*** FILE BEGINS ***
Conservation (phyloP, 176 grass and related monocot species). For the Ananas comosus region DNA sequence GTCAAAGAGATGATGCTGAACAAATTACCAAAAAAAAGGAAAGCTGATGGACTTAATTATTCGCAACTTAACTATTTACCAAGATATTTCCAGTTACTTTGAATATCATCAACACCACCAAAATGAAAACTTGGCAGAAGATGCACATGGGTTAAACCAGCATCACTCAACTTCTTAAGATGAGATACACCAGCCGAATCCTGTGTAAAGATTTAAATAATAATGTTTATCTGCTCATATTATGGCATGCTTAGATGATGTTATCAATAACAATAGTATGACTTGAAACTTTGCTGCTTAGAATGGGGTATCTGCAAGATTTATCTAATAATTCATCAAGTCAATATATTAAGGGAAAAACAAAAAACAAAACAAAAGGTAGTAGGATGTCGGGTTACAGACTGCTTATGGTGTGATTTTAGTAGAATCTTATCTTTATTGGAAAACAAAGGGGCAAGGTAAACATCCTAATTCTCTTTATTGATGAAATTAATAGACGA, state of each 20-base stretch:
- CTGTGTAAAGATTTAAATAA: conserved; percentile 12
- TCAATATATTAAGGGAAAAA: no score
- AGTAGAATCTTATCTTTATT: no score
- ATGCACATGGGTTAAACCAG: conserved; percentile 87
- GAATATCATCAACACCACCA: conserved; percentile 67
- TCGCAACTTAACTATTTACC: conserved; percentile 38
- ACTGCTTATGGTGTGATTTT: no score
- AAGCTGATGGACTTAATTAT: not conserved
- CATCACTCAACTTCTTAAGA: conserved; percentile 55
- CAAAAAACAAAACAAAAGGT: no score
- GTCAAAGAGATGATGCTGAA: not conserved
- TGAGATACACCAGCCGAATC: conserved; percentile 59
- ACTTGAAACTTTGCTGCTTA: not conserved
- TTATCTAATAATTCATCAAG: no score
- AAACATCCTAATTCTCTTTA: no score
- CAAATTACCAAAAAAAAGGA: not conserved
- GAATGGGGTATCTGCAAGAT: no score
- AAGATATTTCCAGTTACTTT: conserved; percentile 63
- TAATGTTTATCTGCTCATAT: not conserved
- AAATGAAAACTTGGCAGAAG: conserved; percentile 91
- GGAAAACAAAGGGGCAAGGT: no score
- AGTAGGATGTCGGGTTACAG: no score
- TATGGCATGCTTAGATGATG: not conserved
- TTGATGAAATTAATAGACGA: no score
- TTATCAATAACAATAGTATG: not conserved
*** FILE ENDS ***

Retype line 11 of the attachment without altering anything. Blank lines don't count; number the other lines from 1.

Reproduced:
- CAAAAAACAAAACAAAAGGT: no score